In my computer class as a child I remember the teacher telling us that under no circumstances should we use an email address that is our actual name. Twenty years later that advice is counterintuitive. Millennials grew up in an age of diminishing privacy—Facebook, blogging, LinkedIn and Ok Cupid are all regular parts of our lives now that make up your personal brand.
The thought follows that if we must accept all of these things as part of our life, we should at least leverage them to reflect how we want to be seen to the public. Use your personal brand to show a strong interest in a topic, display a portfolio or develop professional relationships.
Years ago, I maintained a travel blog as I traipsed through South America and Europe. As an afterthought, I inserted a hyperlink to my blog in the signature of my emails. Months later when I was searching for a job, I ended up getting an interview due to that blog because it showed 1) I knew the basics of WordPress and 2) I could write relatively well.
My mom just learned how to use Facebook in the past year; her relationship with it is tenuous at best. She mostly reposts meme’s or sometimes (okay, always) comments on my photos. But successfully interacting with her on social media is a lost cause, sending her a carrier pigeon would be more reliable. This list of pointers is generated for people like her.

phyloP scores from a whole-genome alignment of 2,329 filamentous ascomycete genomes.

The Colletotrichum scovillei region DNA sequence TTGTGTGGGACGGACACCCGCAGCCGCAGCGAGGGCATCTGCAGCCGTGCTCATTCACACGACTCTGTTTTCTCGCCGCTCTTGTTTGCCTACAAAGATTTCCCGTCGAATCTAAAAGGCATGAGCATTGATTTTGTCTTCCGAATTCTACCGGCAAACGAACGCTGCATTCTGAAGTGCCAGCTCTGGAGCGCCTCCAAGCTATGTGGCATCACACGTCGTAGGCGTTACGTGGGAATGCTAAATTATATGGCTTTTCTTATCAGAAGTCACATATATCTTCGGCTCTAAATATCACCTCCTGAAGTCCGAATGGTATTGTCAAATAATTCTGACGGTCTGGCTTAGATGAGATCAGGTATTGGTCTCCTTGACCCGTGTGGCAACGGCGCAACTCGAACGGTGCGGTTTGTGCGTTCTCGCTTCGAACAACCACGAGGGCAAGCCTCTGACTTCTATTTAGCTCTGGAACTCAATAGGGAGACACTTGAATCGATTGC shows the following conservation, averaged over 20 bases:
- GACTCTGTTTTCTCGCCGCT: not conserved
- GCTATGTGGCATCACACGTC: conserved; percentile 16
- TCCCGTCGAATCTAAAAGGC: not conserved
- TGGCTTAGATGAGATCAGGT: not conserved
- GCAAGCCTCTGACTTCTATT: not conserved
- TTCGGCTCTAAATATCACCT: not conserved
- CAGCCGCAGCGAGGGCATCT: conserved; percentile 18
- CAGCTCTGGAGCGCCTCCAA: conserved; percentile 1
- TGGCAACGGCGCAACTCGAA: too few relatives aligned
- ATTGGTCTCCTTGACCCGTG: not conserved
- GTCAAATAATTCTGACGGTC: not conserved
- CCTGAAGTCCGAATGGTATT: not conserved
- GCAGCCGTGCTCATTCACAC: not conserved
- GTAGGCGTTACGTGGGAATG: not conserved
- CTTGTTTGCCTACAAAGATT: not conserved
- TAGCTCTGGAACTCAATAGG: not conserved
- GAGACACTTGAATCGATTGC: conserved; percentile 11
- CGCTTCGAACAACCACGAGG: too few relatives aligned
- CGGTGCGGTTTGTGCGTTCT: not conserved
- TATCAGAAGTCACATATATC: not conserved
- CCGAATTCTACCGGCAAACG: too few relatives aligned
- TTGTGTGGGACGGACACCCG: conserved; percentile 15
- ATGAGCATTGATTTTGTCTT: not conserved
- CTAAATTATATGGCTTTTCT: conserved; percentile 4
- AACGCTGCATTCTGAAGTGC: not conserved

Content is key
You’ve heard this time and again, but the internet loves original, thought provoking material. If you’re trying to stand out in a crowd, the best way to do that is through content creation. We are in the age of the Thought Leader and TED talks celebrities. The internet has an ability to elevate otherwise anonymous folks to a position of influence overnight. Don’t worry so much about creating the best content right away. Instead, focus on getting it out there, consistency matters.
Cite your sources
If you are going to retweet or repost something, make sure to tag the person you got your information from—it’s common courtesy and you might be able to develop a relationship with that person. We all know it’s impossible to create great content all of the time, so reposting can be a great way to support your position on things or keep the conversation going.
Consider your demographics
Is your post short and time sensitive? Then use Twitter or Facebook. Don’t forget your hashtags! Longer pieces belong on your blog or Medium (you can always hyperlink to them on Facebook and Twitter). Do you really just want to show off photos of your vacation? Use Instagram or Snapchat. Reddit and message boards generally help you establish credibility in specialized topics. Unending photos of your baby/cat/popsicle stick collection are best kept to yourself.
Google Alerts is essential
Go sign up for a Google Alert with your name, your business, anything you care about. This is a great way to passively monitor the evolution of your personal brand specifically when a third party mentions you. Think of this as preventative personal brand strategy.
Over time, your personal brand will change. I am not the same person I was five years ago (thank god!) and it’s OK to change what you want the world to see. Just consider your content carefully, don’t write things you wouldn’t want your angelic grandmother to read to her book club.
By: Elise Omaits